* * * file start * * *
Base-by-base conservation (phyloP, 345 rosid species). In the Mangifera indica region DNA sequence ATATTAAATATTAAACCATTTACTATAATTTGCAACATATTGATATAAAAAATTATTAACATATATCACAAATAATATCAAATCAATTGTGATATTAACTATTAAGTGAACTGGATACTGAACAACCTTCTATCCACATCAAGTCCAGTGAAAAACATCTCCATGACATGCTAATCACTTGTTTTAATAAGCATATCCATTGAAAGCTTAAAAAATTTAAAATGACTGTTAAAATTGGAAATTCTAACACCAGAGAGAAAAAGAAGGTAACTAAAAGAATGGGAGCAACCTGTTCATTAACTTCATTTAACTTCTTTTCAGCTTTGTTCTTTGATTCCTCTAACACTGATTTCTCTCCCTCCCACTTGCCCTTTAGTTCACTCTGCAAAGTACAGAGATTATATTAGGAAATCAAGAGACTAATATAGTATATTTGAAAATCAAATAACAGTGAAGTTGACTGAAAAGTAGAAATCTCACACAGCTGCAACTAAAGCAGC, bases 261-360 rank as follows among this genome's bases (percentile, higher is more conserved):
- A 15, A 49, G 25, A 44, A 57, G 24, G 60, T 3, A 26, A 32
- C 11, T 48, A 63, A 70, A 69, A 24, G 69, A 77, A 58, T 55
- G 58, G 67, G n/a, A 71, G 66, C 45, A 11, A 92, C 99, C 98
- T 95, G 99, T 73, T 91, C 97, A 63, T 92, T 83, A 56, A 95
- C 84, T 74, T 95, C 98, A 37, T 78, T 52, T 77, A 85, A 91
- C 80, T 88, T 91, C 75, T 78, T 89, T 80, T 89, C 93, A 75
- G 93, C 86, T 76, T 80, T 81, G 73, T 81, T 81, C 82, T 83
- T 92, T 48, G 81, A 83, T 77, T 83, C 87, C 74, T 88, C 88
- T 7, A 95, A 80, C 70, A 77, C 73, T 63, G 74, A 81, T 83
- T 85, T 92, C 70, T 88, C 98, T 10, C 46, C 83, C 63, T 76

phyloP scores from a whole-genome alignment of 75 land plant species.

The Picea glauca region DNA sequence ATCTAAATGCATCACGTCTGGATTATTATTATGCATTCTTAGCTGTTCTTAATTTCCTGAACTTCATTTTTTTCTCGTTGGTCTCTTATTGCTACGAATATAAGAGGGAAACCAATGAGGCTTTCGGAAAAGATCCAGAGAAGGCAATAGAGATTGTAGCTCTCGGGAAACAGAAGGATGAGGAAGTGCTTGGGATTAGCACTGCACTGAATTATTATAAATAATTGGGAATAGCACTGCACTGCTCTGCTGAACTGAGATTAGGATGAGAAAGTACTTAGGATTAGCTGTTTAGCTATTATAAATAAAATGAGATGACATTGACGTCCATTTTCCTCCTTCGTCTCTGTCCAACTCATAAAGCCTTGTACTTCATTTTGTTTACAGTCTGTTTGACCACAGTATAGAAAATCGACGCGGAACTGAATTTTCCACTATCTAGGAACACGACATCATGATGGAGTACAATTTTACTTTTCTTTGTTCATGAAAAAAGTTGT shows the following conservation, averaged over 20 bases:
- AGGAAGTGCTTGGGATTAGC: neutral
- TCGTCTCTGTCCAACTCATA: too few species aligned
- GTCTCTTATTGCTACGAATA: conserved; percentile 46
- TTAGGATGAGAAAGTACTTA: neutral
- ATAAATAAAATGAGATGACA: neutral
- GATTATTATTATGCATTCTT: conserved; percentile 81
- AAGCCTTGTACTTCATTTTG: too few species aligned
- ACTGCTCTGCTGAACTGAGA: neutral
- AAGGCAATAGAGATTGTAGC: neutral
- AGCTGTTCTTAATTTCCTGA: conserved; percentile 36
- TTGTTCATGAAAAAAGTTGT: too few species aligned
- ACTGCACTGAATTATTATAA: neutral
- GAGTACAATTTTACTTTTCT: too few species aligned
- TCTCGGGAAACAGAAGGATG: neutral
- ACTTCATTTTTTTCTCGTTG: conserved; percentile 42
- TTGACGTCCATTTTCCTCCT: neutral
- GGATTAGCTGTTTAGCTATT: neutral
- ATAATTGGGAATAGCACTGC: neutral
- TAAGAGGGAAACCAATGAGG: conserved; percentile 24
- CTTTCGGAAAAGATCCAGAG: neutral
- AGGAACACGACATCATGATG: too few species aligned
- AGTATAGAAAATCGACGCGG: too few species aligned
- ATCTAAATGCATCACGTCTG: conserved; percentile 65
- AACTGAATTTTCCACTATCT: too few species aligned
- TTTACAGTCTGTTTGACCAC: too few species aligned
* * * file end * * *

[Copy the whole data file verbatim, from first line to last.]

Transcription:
Base-by-base conservation (phyloP, 345 rosid species). In the Mangifera indica region DNA sequence ATATTAAATATTAAACCATTTACTATAATTTGCAACATATTGATATAAAAAATTATTAACATATATCACAAATAATATCAAATCAATTGTGATATTAACTATTAAGTGAACTGGATACTGAACAACCTTCTATCCACATCAAGTCCAGTGAAAAACATCTCCATGACATGCTAATCACTTGTTTTAATAAGCATATCCATTGAAAGCTTAAAAAATTTAAAATGACTGTTAAAATTGGAAATTCTAACACCAGAGAGAAAAAGAAGGTAACTAAAAGAATGGGAGCAACCTGTTCATTAACTTCATTTAACTTCTTTTCAGCTTTGTTCTTTGATTCCTCTAACACTGATTTCTCTCCCTCCCACTTGCCCTTTAGTTCACTCTGCAAAGTACAGAGATTATATTAGGAAATCAAGAGACTAATATAGTATATTTGAAAATCAAATAACAGTGAAGTTGACTGAAAAGTAGAAATCTCACACAGCTGCAACTAAAGCAGC, bases 261-360 rank as follows among this genome's bases (percentile, higher is more conserved):
- A 15, A 49, G 25, A 44, A 57, G 24, G 60, T 3, A 26, A 32
- C 11, T 48, A 63, A 70, A 69, A 24, G 69, A 77, A 58, T 55
- G 58, G 67, G n/a, A 71, G 66, C 45, A 11, A 92, C 99, C 98
- T 95, G 99, T 73, T 91, C 97, A 63, T 92, T 83, A 56, A 95
- C 84, T 74, T 95, C 98, A 37, T 78, T 52, T 77, A 85, A 91
- C 80, T 88, T 91, C 75, T 78, T 89, T 80, T 89, C 93, A 75
- G 93, C 86, T 76, T 80, T 81, G 73, T 81, T 81, C 82, T 83
- T 92, T 48, G 81, A 83, T 77, T 83, C 87, C 74, T 88, C 88
- T 7, A 95, A 80, C 70, A 77, C 73, T 63, G 74, A 81, T 83
- T 85, T 92, C 70, T 88, C 98, T 10, C 46, C 83, C 63, T 76

phyloP scores from a whole-genome alignment of 75 land plant species.

The Picea glauca region DNA sequence ATCTAAATGCATCACGTCTGGATTATTATTATGCATTCTTAGCTGTTCTTAATTTCCTGAACTTCATTTTTTTCTCGTTGGTCTCTTATTGCTACGAATATAAGAGGGAAACCAATGAGGCTTTCGGAAAAGATCCAGAGAAGGCAATAGAGATTGTAGCTCTCGGGAAACAGAAGGATGAGGAAGTGCTTGGGATTAGCACTGCACTGAATTATTATAAATAATTGGGAATAGCACTGCACTGCTCTGCTGAACTGAGATTAGGATGAGAAAGTACTTAGGATTAGCTGTTTAGCTATTATAAATAAAATGAGATGACATTGACGTCCATTTTCCTCCTTCGTCTCTGTCCAACTCATAAAGCCTTGTACTTCATTTTGTTTACAGTCTGTTTGACCACAGTATAGAAAATCGACGCGGAACTGAATTTTCCACTATCTAGGAACACGACATCATGATGGAGTACAATTTTACTTTTCTTTGTTCATGAAAAAAGTTGT shows the following conservation, averaged over 20 bases:
- AGGAAGTGCTTGGGATTAGC: neutral
- TCGTCTCTGTCCAACTCATA: too few species aligned
- GTCTCTTATTGCTACGAATA: conserved; percentile 46
- TTAGGATGAGAAAGTACTTA: neutral
- ATAAATAAAATGAGATGACA: neutral
- GATTATTATTATGCATTCTT: conserved; percentile 81
- AAGCCTTGTACTTCATTTTG: too few species aligned
- ACTGCTCTGCTGAACTGAGA: neutral
- AAGGCAATAGAGATTGTAGC: neutral
- AGCTGTTCTTAATTTCCTGA: conserved; percentile 36
- TTGTTCATGAAAAAAGTTGT: too few species aligned
- ACTGCACTGAATTATTATAA: neutral
- GAGTACAATTTTACTTTTCT: too few species aligned
- TCTCGGGAAACAGAAGGATG: neutral
- ACTTCATTTTTTTCTCGTTG: conserved; percentile 42
- TTGACGTCCATTTTCCTCCT: neutral
- GGATTAGCTGTTTAGCTATT: neutral
- ATAATTGGGAATAGCACTGC: neutral
- TAAGAGGGAAACCAATGAGG: conserved; percentile 24
- CTTTCGGAAAAGATCCAGAG: neutral
- AGGAACACGACATCATGATG: too few species aligned
- AGTATAGAAAATCGACGCGG: too few species aligned
- ATCTAAATGCATCACGTCTG: conserved; percentile 65
- AACTGAATTTTCCACTATCT: too few species aligned
- TTTACAGTCTGTTTGACCAC: too few species aligned